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Rethinking music rights models - WR #21
Weekly Roundups
June 12, 2020

Rethinking music rights models - WR #21

Glad to meet you back here! I hope the week went well, while still taking all precautions to stay safe. For this edition of our Weekly Roundup, we’ll talk about music industry news, main actors and platforms. Following the news that caught our eye, we will especially talk about how the models are being redefined, as it was bound to happen. During the pandemic new usages emerged and it is now time to build frames for music rights around these. So let’s talk rights and music business!

#1. Twitch is now talking music rights

The sudden extreme rise of livestream drew attention to different existing platforms, including (of course) Twitch. The gaming platform was already well established in this industry, but with the number of users multiplying, the music industry started to take a closer look at music rights. Indeed, the major issue is the fact that a lot of videos contain unlicensed music. 

Problem: Twitch never filled the requirements to be allowed to use that kind of content. Following problem: the handling of the situation. Twitch directly asked the users to go through all their videos and delete the content including unlicensed tracks. This would sometimes imply thousands of hours to rewatch (and not always reachable through the platform). Creators now have to follow updated rules on how to use music rights to avoid having their accounts banned. You can find out the whole story on this article, and we should keep an eye on how things will go!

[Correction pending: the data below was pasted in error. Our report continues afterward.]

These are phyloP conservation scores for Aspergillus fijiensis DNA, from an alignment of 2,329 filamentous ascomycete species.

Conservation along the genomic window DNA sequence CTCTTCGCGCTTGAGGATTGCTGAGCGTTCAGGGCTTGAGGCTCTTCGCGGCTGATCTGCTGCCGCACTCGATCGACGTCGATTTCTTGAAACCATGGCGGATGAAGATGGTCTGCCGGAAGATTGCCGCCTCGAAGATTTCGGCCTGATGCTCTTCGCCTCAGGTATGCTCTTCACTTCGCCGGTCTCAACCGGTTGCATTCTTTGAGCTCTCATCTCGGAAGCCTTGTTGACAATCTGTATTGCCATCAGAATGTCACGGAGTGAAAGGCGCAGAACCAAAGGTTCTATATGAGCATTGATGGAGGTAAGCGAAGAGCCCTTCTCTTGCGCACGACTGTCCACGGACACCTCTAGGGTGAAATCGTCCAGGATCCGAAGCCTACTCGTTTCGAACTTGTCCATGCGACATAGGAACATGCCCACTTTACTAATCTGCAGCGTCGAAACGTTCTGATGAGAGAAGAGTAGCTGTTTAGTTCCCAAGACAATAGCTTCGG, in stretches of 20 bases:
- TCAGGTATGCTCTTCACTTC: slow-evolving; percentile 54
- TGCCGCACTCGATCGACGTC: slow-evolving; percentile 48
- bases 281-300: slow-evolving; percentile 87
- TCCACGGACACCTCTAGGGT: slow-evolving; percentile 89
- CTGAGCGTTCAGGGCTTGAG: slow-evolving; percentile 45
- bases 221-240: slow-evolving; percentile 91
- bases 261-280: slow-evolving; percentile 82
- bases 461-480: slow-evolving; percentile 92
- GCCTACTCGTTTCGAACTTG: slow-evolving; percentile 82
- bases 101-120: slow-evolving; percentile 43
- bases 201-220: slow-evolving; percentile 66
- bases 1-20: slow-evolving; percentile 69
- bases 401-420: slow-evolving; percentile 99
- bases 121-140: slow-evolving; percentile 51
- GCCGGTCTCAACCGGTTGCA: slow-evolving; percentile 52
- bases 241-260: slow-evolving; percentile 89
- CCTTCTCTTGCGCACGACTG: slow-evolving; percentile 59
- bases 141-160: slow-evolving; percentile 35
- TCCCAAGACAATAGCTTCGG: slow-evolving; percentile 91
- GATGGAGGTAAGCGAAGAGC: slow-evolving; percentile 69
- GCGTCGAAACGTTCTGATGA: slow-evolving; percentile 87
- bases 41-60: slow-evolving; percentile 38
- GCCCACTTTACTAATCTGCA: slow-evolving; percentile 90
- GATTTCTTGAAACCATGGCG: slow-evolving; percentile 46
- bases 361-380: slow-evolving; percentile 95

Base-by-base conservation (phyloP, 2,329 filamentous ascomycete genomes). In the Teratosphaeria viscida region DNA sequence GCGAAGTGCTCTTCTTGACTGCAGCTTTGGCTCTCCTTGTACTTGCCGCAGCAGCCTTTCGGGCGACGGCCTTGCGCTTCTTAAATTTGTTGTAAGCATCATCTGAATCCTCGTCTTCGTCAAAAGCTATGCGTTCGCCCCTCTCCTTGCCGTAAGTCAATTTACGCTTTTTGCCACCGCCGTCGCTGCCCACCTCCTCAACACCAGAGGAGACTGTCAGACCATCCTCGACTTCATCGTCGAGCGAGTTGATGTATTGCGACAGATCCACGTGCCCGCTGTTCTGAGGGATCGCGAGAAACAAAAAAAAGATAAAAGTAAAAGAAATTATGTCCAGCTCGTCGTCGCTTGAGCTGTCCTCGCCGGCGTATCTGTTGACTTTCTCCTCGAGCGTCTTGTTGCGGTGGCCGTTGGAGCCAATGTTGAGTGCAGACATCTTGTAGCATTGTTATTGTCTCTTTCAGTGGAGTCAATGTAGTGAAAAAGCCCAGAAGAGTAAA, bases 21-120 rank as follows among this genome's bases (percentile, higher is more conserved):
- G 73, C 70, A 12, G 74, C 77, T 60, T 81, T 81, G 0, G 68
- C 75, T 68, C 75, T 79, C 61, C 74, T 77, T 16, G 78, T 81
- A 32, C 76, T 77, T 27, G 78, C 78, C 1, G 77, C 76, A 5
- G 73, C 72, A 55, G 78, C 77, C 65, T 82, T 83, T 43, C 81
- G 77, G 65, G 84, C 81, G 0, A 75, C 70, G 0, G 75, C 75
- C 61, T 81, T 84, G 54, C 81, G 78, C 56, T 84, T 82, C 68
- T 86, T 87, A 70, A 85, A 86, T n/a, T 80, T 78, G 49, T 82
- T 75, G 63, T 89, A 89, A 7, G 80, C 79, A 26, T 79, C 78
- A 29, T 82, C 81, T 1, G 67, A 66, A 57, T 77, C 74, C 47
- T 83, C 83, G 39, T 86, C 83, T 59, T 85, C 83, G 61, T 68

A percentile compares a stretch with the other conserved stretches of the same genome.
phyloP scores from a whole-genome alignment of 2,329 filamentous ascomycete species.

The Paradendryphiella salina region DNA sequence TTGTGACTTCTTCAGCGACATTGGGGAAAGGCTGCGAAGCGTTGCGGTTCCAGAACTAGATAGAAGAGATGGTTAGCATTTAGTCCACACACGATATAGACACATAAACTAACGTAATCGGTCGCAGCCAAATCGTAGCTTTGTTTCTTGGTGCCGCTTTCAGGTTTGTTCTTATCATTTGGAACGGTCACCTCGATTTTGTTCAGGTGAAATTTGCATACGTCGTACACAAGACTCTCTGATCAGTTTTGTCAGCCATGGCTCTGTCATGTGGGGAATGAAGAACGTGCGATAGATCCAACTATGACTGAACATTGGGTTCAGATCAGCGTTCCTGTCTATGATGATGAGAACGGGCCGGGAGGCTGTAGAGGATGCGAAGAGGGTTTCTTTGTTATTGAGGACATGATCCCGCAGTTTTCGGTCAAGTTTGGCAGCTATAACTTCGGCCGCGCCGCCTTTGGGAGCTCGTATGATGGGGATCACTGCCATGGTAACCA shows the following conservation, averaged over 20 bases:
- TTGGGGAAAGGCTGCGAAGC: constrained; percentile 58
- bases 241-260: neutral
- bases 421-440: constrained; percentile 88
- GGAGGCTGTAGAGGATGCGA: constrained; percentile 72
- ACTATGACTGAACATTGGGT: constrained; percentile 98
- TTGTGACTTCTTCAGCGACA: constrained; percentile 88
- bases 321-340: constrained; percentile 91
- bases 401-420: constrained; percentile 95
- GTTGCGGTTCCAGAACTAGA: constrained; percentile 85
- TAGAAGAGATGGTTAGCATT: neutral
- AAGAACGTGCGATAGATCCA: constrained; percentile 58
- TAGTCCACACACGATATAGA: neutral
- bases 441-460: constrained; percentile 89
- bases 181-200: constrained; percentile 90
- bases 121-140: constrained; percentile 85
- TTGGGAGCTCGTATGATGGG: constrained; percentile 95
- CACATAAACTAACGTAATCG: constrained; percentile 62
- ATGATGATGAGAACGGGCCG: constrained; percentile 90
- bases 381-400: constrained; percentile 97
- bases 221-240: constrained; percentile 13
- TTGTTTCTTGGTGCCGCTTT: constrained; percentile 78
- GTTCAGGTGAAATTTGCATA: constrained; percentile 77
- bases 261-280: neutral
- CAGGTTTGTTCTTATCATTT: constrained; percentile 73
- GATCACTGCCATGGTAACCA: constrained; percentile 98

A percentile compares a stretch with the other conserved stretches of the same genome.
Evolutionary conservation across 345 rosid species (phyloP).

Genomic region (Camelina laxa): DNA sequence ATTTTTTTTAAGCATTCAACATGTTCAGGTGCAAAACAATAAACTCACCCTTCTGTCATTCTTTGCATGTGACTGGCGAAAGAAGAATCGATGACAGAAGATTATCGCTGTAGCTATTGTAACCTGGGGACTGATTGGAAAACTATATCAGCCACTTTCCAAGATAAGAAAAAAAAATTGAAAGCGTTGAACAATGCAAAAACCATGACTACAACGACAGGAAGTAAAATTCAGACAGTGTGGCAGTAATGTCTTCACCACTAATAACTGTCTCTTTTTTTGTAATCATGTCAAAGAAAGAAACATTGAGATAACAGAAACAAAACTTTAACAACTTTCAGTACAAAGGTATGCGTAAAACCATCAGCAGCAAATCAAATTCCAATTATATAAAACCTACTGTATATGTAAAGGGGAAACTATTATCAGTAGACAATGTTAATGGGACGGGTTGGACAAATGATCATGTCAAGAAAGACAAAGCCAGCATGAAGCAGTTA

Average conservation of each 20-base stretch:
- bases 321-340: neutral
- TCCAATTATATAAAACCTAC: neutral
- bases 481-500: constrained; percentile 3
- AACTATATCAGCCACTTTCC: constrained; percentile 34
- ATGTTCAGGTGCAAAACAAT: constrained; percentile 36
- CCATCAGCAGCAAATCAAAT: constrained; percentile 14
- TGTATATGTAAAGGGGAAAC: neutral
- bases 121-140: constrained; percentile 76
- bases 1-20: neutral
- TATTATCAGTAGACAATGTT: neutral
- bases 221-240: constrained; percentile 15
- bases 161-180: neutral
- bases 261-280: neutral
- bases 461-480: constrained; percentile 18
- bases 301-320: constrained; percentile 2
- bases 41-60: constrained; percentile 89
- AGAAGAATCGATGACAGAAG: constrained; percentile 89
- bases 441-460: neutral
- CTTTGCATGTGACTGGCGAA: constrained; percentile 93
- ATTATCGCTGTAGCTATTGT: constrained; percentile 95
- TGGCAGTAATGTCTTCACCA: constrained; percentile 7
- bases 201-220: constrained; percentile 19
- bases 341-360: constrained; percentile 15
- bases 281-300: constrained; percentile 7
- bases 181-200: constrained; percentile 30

#2. ANote, the future royalty investment platform

The European platform ANote will launch next month their new platform: a marketplace for royalty investment after having raised 500 000€. The goal is to make the investments in music rights easier, through a blockchain secured platform, for artists, labels, publishers, producers. As a first start, the Italian label Irma Records, has put their catalogs on the platform.

#3. The National Music Publishers Association went virtual this year

National Music Publishers Association held their annual meeting virtually this year, and gave their insights on high-stakes legal cases for another year of increased revenues. Aside from the big cases waiting to be ruled, the Association’s survey on the year 2019 revealed that the members’ publishing revenues grew 11,55%, from $3,33 billion to 3,72 billion; synch and mechanical are growing again (after a stagnation period). Let’s wait and see to get the impact of this year on the next numbers.

#4. We were at Midem Digital Edition!

Last week was the first Midem Digital Edition, the biggest meetup of the music industry happened online, right here. Since we couldn’t meet in Cannes this year, Midem managed to set up a free platform (that will be available until the end of August), to get inspired with keynotes and to meet with music professionals from around the world. The keynotes will be available on their Youtube channel after that. We followed the event, get an idea of what we thought and take a look at our software!

Another exciting news about Midem, Reprtoir was sponsoring the main Artist & Label Services, including Fred Davis (The Raine Group), Justin Kalifowitz (Downtown Music) & Kerry Trainor (SoundCloud), moderated by Juliana Koranteng (music business journalist). This session was especially important to us: a lot is going to happen in our sector of activity, including a major growth. I can only urge you to go take a look!

#5. A week after Warner Music Group’s IPO

To finish this week’s Weekly Roundup, let’s catch up on Warner Music Group’s IPO. Short version: it went well. Since the first market cap value at $12,75 billion, it raised up to $16,32 billion in one week. All in all, we should keep an eye on how this trend will go, but it does look good now!

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